• More realistic trim behaviour (independent of simulator trim system, controls can be force trimmed in any position)

  • Control surface static & dynamic weight effects (aircraft acceleration effects)

  • Prop-wash effects

  • Engine vibrations (vary with power & rpm)

  • Runway vibration effects (vary with runway speed)

  • Stall buffeting effects (frequency and amplitude definable - eg stick vibration type behaviour)

  • Damping and friction adjustments (-ve gains definable)

  • Auto Pilot following

Note that the plans do not include the control wheel (yoke) - choice of which is likely to be a matter of personal preference or dictated by the particular cockpit build. The plans show a 25mm outside diameter hollow tube to which you must secure your wheel. Please make sure your choice of wheel is strong enough to carry the forces (some plastic yokes designed for light spring loading may struggle with the force levels).

FFB Yoke Mechanical Build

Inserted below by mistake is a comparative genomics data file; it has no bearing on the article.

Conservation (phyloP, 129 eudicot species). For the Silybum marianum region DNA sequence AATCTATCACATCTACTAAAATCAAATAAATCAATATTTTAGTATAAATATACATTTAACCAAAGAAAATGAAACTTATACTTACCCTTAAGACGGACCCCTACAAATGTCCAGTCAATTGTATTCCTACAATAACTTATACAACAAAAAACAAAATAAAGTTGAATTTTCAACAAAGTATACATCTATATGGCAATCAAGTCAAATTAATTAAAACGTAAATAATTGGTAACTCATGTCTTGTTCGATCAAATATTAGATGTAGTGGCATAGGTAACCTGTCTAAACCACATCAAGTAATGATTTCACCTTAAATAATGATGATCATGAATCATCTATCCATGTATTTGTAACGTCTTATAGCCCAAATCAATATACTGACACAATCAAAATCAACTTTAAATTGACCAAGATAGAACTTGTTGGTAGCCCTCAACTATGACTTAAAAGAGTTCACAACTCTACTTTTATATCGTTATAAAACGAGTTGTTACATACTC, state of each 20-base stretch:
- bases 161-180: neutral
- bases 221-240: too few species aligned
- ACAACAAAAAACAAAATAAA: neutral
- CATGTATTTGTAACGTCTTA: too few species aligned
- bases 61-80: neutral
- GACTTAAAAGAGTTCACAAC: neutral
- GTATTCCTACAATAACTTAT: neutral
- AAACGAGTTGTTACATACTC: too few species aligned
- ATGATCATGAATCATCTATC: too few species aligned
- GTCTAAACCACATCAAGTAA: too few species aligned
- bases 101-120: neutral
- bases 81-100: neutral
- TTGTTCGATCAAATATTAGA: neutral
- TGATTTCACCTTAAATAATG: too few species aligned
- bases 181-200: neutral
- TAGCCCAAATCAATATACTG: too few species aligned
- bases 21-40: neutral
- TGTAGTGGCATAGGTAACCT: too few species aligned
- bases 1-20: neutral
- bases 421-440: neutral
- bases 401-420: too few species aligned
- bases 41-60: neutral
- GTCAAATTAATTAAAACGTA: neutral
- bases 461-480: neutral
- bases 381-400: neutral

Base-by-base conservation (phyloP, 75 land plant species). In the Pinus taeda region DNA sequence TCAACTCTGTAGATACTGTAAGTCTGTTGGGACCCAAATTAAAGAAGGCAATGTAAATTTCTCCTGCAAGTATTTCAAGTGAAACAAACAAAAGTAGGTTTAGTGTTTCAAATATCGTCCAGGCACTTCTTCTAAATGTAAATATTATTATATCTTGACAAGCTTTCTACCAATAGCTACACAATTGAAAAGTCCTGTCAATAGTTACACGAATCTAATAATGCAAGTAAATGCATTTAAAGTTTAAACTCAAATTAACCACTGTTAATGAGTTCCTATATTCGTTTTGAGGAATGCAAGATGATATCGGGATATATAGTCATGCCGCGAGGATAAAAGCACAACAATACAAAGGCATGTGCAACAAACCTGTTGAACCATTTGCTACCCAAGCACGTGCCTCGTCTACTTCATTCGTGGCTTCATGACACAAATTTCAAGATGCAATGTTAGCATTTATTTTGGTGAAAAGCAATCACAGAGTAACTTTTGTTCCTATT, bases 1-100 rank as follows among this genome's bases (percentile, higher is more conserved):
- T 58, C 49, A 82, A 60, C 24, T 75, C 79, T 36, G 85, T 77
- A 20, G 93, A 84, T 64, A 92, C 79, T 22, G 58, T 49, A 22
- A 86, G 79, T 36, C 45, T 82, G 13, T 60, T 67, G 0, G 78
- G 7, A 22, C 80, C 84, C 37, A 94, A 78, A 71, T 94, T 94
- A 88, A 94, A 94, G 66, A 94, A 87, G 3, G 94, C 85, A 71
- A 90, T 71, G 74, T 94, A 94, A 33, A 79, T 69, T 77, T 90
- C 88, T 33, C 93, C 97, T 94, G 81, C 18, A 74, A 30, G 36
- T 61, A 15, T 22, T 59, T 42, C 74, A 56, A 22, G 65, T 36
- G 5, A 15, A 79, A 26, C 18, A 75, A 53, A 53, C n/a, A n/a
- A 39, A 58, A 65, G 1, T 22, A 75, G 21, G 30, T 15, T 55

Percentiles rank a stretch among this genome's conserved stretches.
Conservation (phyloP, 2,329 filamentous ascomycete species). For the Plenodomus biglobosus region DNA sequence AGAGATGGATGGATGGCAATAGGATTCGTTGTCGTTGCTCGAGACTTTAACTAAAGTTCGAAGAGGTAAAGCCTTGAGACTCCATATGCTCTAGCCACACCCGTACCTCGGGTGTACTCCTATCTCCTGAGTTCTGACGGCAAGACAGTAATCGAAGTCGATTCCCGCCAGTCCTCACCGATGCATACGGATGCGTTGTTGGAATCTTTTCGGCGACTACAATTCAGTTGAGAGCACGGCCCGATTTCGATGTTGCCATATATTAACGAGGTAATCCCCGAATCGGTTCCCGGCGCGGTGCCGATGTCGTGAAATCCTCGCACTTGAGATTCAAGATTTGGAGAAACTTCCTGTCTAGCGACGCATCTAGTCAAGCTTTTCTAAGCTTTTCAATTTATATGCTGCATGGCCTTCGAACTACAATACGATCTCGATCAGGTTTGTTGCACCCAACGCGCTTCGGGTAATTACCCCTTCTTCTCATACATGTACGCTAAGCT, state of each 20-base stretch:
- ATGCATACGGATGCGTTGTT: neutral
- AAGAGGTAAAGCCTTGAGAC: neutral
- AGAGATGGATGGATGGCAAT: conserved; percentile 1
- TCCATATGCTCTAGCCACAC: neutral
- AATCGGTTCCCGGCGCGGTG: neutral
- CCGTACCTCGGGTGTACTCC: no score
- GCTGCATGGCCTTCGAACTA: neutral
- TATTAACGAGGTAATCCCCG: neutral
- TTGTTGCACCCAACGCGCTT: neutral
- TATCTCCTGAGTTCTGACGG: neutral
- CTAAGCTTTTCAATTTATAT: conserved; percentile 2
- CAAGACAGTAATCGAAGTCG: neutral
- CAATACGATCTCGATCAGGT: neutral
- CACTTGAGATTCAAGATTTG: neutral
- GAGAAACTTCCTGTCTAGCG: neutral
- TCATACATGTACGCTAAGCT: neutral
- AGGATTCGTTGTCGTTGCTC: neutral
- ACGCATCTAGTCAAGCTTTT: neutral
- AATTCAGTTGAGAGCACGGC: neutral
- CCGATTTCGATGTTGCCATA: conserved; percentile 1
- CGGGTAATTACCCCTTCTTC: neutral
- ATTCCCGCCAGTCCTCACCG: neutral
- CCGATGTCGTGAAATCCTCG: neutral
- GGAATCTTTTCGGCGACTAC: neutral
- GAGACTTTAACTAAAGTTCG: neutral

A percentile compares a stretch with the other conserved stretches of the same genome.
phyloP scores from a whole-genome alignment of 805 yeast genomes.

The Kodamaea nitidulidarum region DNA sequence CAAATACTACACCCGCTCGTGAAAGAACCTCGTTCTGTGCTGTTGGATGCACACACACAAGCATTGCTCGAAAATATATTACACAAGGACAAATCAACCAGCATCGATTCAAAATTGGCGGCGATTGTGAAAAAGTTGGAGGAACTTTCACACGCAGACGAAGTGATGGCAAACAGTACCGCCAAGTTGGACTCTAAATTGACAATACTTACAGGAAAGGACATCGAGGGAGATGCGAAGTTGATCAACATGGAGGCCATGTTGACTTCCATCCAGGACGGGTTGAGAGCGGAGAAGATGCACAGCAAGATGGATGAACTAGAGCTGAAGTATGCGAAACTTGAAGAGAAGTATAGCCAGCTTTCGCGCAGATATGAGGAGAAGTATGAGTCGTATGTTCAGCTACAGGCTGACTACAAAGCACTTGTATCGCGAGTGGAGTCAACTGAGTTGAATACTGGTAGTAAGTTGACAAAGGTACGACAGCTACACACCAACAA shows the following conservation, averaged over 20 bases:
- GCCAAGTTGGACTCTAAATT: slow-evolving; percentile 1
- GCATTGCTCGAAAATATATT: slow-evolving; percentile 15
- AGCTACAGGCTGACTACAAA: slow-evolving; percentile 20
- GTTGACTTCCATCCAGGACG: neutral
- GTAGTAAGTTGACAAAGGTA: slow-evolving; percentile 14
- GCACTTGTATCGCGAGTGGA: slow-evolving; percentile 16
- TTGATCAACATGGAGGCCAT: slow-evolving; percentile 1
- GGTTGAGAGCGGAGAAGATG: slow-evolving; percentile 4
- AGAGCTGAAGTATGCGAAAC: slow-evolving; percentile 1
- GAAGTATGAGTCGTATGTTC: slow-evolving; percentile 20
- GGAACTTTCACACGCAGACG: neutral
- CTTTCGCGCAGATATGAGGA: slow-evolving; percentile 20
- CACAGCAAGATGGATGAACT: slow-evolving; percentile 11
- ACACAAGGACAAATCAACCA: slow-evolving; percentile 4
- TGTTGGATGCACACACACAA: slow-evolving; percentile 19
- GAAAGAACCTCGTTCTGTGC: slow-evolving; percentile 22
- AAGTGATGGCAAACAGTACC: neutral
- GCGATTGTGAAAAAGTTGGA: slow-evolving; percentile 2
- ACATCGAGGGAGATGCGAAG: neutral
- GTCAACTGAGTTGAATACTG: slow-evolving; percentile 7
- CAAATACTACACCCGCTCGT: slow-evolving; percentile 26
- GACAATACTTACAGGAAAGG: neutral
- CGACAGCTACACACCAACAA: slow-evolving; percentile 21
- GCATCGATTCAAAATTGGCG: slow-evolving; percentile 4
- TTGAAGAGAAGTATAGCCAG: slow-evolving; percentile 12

Force Feedback Flight Yoke

Yoke Construction

The mechanical build is described in the pdf plan set available below. The plans cover component detailed dimensions, bought component details, and build/assembly procedures. The design has an unenclosed mechanism and is primarily intended to be built into a flight cockpit. For desktop-use you should provide covers for the mechanism.

The pdf document is password protected - the password is: yoke

DIY FFB Flight Yoke Plans

DIY FFB Flight Yoke Plans

The yoke construction is fairly simple in principal - but needs to be built accurately. The aileron drive motor, wheel tube and control wheel (not included) are mounted on a travelling carriage, which itself is mounted on low friction linear guides and linear ball bushings. The control wheel tube is mounted in needle roller bearings on the carriage. The carriage is driven by the elevator motor via a toothed belt loop. The elevator motor is mounted on the base structure of the yoke at the rear.